Laissez-faire is an economic system that is completely free of government intervention. This is a theoretical construct that is probably paradoxical such that it can't truly exist at any scale. The reason for this is that without regulation to prevent anti-competitive practices, monopolies would quickly emerge that resemble a government. Nevertheless, laissez-faire is an extremely important concept for understanding free markets, capitalism and related systems such as social market economies. The following are illustrative examples of what it means for an economy or market to be laissez-faire.
Supply & DemandAs with other forms of capitalism, supply and demand set prices and production levels.
Free TradeLaissez-faire would allow for free trade between nations without trade barriers such as tariffs.
Economic BadsUnrestricted production of economic bads such as air pollution. Laissez-faire would be likely to harm quality of life a great deal as firms would be able to pollute recklessly.
Consumer ProtectionWithout consumer protection laws, quality may be low and poor commercial practices may flourish. This may erode economic activity due to a lack of trust.
Anti-Competitive PracticesRegulations and government intervention are required to create and sustain competitive markets. In the absence of this, anti-competitive practices would prevail that would damage economic efficiency.
MonopoliesAbsolute economic freedom will quickly lead to large monopolies that prevent competition. Governments play a role in preventing monopolies and the threat of government intervention tends to moderate how aggressive monopolies become in taking advantage of their position.
FinanceWithout government regulation of banking and financial markets, trust in the system may be low and it would likely be difficult to finance businesses. For example, without regulation of stock markets investors would be regularly taken advantage of by firms such that investing might not be as popular.
TaxationAbsolute economic freedom implies no taxation. Therefore, there might not be any way to fund things such as public education, healthcare and justice systems. It is quite likely that the workforce would be uneducated, unhealthy and live in unsafe conditions such that economic production would be primitive. For example, a knowledge economy would be unlikely without public education.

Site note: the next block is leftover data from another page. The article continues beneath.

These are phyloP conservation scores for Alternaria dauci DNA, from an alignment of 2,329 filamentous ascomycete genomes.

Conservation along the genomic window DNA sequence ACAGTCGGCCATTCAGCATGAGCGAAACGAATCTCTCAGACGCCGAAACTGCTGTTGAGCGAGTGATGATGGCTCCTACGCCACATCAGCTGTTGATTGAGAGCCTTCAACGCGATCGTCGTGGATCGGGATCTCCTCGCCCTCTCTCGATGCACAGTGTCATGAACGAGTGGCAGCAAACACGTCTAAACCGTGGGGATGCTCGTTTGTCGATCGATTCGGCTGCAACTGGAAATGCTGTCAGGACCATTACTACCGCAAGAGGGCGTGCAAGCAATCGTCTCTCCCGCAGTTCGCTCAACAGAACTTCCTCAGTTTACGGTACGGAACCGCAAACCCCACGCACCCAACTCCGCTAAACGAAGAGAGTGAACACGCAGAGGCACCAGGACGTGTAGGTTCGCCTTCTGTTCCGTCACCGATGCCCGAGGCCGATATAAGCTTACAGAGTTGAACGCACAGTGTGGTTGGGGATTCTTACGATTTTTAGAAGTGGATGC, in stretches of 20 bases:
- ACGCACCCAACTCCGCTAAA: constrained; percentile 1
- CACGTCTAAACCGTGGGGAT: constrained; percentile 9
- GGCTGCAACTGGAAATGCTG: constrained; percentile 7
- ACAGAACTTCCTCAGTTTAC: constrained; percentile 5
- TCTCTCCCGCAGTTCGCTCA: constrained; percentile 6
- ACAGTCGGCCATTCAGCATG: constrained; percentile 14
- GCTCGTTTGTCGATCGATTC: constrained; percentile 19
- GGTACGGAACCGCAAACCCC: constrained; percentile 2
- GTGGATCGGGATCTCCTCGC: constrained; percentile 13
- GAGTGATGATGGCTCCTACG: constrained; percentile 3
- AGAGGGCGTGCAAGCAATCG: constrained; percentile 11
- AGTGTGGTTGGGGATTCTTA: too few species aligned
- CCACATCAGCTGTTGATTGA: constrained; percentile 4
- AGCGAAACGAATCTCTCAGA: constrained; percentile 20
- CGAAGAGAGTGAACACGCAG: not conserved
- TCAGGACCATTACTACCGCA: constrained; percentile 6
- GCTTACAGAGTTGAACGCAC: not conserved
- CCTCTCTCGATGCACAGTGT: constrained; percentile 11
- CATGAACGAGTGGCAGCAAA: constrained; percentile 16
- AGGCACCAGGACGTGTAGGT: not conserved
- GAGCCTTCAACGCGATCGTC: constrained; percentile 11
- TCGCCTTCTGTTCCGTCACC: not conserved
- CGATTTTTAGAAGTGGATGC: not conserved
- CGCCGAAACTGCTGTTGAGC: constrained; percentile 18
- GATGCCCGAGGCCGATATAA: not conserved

InfrastructureWithout taxation it is likely there would be no shared public infrastructure. Private infrastructure would likely be controlled by monopolies such that prices may be high and access restricted. A lack of infrastructure and high infrastructure prices would decrease economic efficiency.
Barriers to EntryBarriers to entry would be created by existing competitors, particularly monopolies as opposed to government regulations. It can't be said that barriers to entry would necessarily be low as a monopoly could prevent new competition.
Rights & FreedomsComplete lack of regulations would create a chaotic environment that would be inefficient. For example, without a government to enforce property rights and economic freedoms civility would break down. For example, firms would borrow each others brands such that consumers would have no way to judge quality.
NotesLaissez-faire capitalism exists where society has completely broken down such as after a major conflict. It has never been implemented by a large society as it would be hopelessly destructive and inefficient for the reasons noted above. In practice, all developed countries heavily regulate markets to deliver efficiency, productivity, growth, quality, risk management and quality of life.A laissez-faire system would likely result in a monopoly that resembles a government in the sense that it has control of a society. In other words, it would result in an uncontrolled power struggle with a victor eventually emerging.
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